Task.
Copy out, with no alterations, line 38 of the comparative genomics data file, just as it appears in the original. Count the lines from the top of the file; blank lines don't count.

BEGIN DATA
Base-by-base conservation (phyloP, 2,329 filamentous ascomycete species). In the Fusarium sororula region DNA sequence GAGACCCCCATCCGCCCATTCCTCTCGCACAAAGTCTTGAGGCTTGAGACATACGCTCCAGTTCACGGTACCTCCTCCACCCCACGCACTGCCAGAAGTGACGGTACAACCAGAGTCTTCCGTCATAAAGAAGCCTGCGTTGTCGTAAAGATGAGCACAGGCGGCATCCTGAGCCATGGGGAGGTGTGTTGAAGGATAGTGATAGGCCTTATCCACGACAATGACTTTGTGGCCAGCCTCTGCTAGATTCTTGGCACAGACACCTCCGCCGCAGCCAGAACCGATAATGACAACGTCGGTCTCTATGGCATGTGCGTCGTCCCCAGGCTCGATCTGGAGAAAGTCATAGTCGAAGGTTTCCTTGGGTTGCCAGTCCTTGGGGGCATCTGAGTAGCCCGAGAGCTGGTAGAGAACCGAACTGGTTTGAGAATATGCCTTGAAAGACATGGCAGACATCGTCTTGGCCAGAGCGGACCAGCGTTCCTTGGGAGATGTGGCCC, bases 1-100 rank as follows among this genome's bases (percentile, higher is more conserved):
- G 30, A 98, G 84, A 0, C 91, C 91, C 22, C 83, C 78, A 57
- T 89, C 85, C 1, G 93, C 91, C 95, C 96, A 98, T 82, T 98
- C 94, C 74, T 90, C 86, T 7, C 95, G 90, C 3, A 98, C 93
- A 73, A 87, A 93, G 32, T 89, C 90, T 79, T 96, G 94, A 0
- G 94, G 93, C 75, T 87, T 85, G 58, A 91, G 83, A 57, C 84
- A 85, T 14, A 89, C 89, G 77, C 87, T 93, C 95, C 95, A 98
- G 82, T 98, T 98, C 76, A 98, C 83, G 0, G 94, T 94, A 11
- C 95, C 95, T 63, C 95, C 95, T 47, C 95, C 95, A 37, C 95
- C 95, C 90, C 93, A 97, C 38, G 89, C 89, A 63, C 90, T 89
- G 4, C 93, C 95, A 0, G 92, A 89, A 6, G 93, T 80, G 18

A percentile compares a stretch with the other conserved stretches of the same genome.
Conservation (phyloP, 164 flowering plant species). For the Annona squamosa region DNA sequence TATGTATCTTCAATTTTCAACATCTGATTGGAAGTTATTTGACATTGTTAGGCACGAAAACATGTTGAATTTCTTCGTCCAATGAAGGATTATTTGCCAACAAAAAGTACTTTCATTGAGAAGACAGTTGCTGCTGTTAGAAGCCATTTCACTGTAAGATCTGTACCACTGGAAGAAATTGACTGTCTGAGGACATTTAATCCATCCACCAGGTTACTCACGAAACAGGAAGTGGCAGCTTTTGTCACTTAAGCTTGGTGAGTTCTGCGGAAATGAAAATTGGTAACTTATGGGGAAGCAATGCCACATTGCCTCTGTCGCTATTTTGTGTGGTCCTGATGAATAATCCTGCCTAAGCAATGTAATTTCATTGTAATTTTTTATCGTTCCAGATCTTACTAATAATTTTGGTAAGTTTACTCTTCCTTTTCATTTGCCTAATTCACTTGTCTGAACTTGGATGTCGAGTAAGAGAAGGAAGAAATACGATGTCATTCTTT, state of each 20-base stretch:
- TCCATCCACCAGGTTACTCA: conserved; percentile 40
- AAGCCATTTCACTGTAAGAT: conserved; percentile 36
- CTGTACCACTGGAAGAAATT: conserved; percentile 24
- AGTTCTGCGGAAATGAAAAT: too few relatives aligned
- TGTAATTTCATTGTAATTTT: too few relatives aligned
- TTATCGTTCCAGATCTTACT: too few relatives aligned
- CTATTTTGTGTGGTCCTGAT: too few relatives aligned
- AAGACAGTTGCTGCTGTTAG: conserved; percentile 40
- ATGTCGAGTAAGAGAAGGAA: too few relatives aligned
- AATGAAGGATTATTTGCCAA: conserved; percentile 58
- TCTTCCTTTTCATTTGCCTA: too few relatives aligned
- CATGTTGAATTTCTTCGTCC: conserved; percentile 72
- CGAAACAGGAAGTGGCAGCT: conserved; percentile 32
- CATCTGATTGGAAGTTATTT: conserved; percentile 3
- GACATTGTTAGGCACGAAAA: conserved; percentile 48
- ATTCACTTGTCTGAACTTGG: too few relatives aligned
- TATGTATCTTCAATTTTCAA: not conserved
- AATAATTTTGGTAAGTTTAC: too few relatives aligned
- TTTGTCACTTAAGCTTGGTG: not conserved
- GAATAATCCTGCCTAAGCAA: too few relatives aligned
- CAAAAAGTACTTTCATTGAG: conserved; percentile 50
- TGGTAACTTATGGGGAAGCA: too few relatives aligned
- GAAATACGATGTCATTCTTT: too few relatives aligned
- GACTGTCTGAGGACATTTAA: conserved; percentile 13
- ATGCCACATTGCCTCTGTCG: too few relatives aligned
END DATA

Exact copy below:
- ATGCCACATTGCCTCTGTCG: too few relatives aligned